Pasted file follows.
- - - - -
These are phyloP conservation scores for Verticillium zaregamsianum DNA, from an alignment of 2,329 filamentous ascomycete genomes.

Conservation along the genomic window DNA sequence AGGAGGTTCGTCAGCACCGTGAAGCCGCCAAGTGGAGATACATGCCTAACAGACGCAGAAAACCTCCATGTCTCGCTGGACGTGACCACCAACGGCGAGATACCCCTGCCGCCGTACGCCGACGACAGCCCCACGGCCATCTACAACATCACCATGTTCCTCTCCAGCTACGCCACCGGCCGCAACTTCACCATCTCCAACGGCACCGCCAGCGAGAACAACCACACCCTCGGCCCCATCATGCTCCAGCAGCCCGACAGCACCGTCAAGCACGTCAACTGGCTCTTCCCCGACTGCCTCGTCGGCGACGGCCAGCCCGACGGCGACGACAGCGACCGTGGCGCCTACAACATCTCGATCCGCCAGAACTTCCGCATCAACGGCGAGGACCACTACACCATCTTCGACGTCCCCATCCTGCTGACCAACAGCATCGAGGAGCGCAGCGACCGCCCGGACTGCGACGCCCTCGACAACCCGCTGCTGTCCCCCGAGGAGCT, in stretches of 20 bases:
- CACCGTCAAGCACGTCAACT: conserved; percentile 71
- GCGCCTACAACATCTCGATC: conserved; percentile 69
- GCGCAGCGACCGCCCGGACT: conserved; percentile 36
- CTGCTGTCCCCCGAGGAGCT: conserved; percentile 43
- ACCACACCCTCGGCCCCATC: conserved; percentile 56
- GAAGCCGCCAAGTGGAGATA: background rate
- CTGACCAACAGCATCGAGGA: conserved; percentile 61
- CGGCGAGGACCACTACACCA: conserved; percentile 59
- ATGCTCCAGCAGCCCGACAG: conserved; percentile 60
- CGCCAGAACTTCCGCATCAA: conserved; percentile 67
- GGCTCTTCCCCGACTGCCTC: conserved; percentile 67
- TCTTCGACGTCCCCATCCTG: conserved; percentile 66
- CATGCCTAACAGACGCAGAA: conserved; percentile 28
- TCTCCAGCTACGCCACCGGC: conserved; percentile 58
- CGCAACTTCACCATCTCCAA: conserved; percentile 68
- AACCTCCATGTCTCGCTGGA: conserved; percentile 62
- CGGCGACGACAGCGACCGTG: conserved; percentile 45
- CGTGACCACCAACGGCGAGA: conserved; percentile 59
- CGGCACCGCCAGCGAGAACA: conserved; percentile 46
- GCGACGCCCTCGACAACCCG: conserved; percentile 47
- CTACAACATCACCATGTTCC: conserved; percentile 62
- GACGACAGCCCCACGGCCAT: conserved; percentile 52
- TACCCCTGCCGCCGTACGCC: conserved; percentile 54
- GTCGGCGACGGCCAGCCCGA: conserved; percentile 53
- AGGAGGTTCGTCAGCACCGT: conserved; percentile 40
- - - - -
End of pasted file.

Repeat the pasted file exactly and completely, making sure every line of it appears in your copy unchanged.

These are phyloP conservation scores for Verticillium zaregamsianum DNA, from an alignment of 2,329 filamentous ascomycete genomes.

Conservation along the genomic window DNA sequence AGGAGGTTCGTCAGCACCGTGAAGCCGCCAAGTGGAGATACATGCCTAACAGACGCAGAAAACCTCCATGTCTCGCTGGACGTGACCACCAACGGCGAGATACCCCTGCCGCCGTACGCCGACGACAGCCCCACGGCCATCTACAACATCACCATGTTCCTCTCCAGCTACGCCACCGGCCGCAACTTCACCATCTCCAACGGCACCGCCAGCGAGAACAACCACACCCTCGGCCCCATCATGCTCCAGCAGCCCGACAGCACCGTCAAGCACGTCAACTGGCTCTTCCCCGACTGCCTCGTCGGCGACGGCCAGCCCGACGGCGACGACAGCGACCGTGGCGCCTACAACATCTCGATCCGCCAGAACTTCCGCATCAACGGCGAGGACCACTACACCATCTTCGACGTCCCCATCCTGCTGACCAACAGCATCGAGGAGCGCAGCGACCGCCCGGACTGCGACGCCCTCGACAACCCGCTGCTGTCCCCCGAGGAGCT, in stretches of 20 bases:
- CACCGTCAAGCACGTCAACT: conserved; percentile 71
- GCGCCTACAACATCTCGATC: conserved; percentile 69
- GCGCAGCGACCGCCCGGACT: conserved; percentile 36
- CTGCTGTCCCCCGAGGAGCT: conserved; percentile 43
- ACCACACCCTCGGCCCCATC: conserved; percentile 56
- GAAGCCGCCAAGTGGAGATA: background rate
- CTGACCAACAGCATCGAGGA: conserved; percentile 61
- CGGCGAGGACCACTACACCA: conserved; percentile 59
- ATGCTCCAGCAGCCCGACAG: conserved; percentile 60
- CGCCAGAACTTCCGCATCAA: conserved; percentile 67
- GGCTCTTCCCCGACTGCCTC: conserved; percentile 67
- TCTTCGACGTCCCCATCCTG: conserved; percentile 66
- CATGCCTAACAGACGCAGAA: conserved; percentile 28
- TCTCCAGCTACGCCACCGGC: conserved; percentile 58
- CGCAACTTCACCATCTCCAA: conserved; percentile 68
- AACCTCCATGTCTCGCTGGA: conserved; percentile 62
- CGGCGACGACAGCGACCGTG: conserved; percentile 45
- CGTGACCACCAACGGCGAGA: conserved; percentile 59
- CGGCACCGCCAGCGAGAACA: conserved; percentile 46
- GCGACGCCCTCGACAACCCG: conserved; percentile 47
- CTACAACATCACCATGTTCC: conserved; percentile 62
- GACGACAGCCCCACGGCCAT: conserved; percentile 52
- TACCCCTGCCGCCGTACGCC: conserved; percentile 54
- GTCGGCGACGGCCAGCCCGA: conserved; percentile 53
- AGGAGGTTCGTCAGCACCGT: conserved; percentile 40